This work may disturb those in the artistic circles because of the finish of the work, failing in persistence. This falls short of using a real city skyline, as opposed to transparency projections and taking to the streets to push the irony of ‘tourism by death’. Instead, it is safely tucked aside, promising none of the role play stated in the press release, and offering none of the picturesque tourist attractions, or conceptual, quaint, macabre humour of conquering the fear of death.

The work has potential, best appreciated as a work in progress and with a large dosage of salt.

See Your Mother Gallery’s website for the press release:

Exhibition is open to public until 7 January 2008.
By appointment only, please contact the following: Your MOTHER Gallery, Tel:+65-6396 3310 or (+65) 97877874.

The Big Picture Show

In line with Singapore Art Museum’s mission which is dedicated to the collection and display of Southeast Asian modern and contemporary art, a selection of large paintings from the Singapore Art Museum’s collection representing many countries in Southeast Asia and Asia will be on display.

The show has been divided into four themes. They are: Imagined Spaces; Larger than Life; Horizon: Poetic Landscapes and finally Horizon: The Built Up City.

(Imagined Spaces Room, image with the kind permission of SAM)

Blatantly obvious, straight to the point, kitsch title aside, the exhibition is an impressive collection of large two dimensional works, highlighting the museum’s commitment to collect significant works, representative of South East Asia. For a painter, embarking on a large painting is no dimple feat of enlarging your work. Special considerations like viewing distance, height clearance through the doorways, enormous costs of framing, even lighting are paramount, and well thought through here.

For the art viewer, the concept of ‘horizon’ is explored by the curators, where larger paintings allow the viewer to be engulfed by their peripheral vision, and this occurs not just in an illusionary perspective sense, but in an abstract sense – shaped filled colours, stoked splashes and evocative strokes suggesting a need for formalistic appreciation of the paintings as a record of spontaneity. The peripheral is also explored by the suggestion of ills of a developing asia, using complex symbolism and layered compositions in the room Horizon: A Built Up City.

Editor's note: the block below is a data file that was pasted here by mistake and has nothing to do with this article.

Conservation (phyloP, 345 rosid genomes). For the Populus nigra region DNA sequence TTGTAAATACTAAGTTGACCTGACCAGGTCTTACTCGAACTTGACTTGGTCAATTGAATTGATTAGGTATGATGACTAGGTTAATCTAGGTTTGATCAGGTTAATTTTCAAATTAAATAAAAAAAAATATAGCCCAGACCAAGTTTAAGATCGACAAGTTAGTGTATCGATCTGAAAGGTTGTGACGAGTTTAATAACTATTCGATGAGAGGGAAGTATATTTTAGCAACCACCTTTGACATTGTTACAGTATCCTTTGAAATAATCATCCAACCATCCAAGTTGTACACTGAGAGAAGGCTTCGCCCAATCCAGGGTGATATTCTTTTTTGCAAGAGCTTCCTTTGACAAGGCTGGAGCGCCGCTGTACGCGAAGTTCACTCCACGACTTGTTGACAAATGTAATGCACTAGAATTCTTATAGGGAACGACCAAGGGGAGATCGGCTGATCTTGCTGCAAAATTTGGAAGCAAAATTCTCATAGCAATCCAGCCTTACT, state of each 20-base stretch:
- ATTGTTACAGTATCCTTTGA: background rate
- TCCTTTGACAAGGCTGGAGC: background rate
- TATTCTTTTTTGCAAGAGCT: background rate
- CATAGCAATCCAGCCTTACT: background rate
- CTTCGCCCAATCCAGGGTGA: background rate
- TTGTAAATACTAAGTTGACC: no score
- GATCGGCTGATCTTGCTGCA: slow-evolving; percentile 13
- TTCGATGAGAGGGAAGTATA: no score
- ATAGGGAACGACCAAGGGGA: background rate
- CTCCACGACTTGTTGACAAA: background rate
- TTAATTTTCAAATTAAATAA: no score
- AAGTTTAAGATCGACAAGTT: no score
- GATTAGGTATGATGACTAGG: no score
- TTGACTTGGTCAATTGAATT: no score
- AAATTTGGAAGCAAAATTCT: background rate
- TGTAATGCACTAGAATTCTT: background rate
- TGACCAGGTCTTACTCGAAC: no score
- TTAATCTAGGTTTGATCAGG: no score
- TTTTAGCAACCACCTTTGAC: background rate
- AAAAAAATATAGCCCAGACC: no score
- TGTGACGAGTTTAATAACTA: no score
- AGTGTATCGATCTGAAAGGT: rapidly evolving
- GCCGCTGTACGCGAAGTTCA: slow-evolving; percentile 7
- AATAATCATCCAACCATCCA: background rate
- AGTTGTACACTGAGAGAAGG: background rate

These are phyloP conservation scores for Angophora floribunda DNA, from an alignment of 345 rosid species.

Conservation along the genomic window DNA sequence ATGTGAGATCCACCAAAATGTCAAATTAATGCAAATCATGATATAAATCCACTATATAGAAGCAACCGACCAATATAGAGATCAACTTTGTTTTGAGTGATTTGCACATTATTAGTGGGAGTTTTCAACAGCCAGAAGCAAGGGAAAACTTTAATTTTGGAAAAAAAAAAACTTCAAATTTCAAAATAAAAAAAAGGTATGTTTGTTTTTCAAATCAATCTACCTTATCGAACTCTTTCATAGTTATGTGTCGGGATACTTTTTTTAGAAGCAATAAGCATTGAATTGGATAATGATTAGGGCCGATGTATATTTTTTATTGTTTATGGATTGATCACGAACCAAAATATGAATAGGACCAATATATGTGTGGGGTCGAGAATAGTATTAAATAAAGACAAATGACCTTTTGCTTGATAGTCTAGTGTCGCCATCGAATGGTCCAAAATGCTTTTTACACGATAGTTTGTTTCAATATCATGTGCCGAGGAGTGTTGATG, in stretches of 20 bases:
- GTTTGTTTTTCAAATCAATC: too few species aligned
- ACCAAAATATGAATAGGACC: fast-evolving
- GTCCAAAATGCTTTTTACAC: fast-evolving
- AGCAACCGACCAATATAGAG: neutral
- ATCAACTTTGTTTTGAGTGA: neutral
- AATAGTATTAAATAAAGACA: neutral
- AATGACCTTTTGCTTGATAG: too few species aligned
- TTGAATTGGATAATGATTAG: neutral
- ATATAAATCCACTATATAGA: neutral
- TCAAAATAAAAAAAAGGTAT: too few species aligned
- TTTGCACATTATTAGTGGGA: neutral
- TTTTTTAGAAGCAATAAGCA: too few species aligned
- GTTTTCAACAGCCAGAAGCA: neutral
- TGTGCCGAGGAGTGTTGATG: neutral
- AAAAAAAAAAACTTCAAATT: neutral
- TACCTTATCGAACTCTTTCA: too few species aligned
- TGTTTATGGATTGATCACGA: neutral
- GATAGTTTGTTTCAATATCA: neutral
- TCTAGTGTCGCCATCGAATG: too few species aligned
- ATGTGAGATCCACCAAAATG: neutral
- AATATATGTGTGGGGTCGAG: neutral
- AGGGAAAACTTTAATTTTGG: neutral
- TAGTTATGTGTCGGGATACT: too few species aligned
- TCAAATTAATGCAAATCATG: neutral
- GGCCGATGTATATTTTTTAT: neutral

For local artists, the works do inspire, bringing new scope and scale to possibilities within the surfaces of painting. Strategies like ‘paneling’, dividing the massive picture plane into smaller manageable rectangles are new possibilities for many.

If the practical issues of provenance and ownership were not limited, other large painters like German artist Georg Baselitz (click here for a link to a December show at the Royal Academy, London), famous for his up-side down paintings, or even American artist Julian Schnabel, that once made room filled installations child’s play compared to the scale of his paintings in an exhibition at the South London Gallery in 1999.

As a strong curatorial contrast, and a more appealing title the Hayward Gallery in London is staging The Painting of Modern Life (Oct 3 – Dec 30, 2007) , highlighting the development of contemporary painting from the angle of a translation and manipulation of photographic images into paintings. [Click on the link to see an interview with Ralph Rugoff, Director of the Hayward, giving insight into how large ‘realistic’ paintings are made]

While the interests of the artists are wide ranging, the 4 rooms do serve as reference points to appreciate the scale of the works. While a big success of the exhibition is not guaranteed where big is necessarily better, and  because of the title, the size is emphasized more than content, it is a block buster exhibition with something for everyone and not to be missed.

(Students in front of Unfinished Painting Of The Present by Edgar Talusan Fernandez, 3.67m by 6.12m, Collection of Singapore Art Museum, image with the kind permission of SAM)

7.0 of 10 stars

Singapore Art Museum
14 September 2007 to 23 March 2008